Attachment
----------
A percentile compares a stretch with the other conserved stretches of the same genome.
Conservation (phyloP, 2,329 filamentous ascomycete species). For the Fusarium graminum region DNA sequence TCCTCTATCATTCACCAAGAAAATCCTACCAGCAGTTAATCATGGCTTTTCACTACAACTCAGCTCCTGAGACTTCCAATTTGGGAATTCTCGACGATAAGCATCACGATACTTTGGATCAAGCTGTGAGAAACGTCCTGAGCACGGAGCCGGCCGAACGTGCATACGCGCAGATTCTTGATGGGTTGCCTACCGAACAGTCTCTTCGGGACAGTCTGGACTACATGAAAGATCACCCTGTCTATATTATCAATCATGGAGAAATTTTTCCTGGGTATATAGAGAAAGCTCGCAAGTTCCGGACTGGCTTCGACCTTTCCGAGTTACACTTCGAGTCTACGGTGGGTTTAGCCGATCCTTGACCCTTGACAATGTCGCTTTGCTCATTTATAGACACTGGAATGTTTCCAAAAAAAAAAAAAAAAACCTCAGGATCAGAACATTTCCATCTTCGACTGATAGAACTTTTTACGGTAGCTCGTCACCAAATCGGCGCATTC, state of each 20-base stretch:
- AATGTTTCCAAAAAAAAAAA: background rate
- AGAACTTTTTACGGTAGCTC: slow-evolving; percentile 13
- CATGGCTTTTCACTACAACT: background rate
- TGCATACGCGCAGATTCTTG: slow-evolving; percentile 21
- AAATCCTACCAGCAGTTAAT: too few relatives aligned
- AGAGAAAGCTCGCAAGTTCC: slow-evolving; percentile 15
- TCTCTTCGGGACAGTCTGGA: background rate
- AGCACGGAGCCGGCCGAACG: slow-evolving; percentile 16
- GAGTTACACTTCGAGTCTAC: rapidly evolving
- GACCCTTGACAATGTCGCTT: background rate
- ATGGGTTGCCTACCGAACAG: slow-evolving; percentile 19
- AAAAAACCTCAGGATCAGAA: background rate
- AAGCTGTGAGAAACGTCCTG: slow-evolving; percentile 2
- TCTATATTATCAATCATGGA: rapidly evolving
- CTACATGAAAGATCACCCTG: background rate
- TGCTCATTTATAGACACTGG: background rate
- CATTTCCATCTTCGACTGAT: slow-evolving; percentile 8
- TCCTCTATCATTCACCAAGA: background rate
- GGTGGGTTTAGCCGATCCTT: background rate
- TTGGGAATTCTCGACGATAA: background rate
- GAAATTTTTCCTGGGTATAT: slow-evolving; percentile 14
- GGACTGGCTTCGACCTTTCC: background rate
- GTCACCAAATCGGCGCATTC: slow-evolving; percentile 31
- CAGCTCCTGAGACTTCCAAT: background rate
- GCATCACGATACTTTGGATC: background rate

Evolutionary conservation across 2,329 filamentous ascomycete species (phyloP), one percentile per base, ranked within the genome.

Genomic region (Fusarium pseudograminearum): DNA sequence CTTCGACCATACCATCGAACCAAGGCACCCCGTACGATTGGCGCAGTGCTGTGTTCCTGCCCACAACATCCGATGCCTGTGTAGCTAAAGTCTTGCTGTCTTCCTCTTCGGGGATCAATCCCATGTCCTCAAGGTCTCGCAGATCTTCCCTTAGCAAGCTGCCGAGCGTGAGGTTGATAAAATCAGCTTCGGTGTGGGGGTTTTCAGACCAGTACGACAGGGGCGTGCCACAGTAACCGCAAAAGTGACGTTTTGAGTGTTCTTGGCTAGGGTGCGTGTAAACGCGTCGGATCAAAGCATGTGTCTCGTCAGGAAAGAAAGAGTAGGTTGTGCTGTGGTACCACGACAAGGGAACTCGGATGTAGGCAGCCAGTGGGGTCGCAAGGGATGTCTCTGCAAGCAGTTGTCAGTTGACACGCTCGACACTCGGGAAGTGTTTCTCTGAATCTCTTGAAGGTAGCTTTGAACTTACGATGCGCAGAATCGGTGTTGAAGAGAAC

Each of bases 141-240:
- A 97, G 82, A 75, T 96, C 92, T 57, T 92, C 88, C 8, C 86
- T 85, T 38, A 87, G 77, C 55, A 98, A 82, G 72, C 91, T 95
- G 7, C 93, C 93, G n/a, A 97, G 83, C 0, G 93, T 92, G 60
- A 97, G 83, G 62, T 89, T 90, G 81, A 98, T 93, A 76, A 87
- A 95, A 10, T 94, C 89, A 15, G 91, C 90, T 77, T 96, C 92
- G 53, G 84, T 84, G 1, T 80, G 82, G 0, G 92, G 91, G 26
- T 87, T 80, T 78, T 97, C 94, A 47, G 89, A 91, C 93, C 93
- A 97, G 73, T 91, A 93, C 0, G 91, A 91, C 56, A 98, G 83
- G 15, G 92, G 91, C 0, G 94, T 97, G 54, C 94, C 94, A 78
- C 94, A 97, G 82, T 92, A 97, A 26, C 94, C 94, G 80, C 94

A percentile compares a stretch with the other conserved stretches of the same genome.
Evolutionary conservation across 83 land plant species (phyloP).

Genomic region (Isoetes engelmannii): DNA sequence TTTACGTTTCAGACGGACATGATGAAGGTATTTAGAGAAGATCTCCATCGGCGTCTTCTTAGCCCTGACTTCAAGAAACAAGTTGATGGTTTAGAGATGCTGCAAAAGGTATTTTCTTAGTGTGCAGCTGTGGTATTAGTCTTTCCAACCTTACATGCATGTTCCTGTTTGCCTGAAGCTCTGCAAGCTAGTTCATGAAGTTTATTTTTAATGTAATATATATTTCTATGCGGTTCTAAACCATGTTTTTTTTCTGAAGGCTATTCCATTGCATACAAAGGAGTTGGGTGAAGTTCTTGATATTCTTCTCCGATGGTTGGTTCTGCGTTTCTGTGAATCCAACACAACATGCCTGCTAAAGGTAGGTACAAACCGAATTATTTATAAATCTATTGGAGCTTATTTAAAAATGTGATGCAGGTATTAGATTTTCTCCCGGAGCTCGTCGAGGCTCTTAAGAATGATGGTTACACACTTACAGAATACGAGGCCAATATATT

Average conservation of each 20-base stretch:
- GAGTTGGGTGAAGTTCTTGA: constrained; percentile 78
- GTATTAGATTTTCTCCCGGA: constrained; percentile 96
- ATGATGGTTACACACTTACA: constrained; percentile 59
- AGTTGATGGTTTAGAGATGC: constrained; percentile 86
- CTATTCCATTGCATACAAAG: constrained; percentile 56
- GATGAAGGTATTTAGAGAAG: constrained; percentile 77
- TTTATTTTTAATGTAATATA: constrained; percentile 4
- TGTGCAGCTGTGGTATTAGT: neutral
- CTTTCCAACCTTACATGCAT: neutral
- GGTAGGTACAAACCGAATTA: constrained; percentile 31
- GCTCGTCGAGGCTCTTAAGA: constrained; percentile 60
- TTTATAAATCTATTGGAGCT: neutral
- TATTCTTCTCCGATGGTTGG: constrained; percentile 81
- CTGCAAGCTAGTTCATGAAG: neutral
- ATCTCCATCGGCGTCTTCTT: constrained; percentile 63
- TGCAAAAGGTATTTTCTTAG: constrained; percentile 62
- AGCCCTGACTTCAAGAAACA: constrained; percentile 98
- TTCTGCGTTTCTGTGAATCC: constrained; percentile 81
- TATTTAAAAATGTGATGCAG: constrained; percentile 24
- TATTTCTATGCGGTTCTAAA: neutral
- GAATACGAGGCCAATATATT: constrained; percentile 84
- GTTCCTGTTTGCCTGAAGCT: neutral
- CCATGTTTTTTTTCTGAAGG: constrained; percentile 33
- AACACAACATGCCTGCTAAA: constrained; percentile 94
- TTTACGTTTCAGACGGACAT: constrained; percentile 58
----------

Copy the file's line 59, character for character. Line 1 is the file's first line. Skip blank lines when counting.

- ATCTCCATCGGCGTCTTCTT: constrained; percentile 63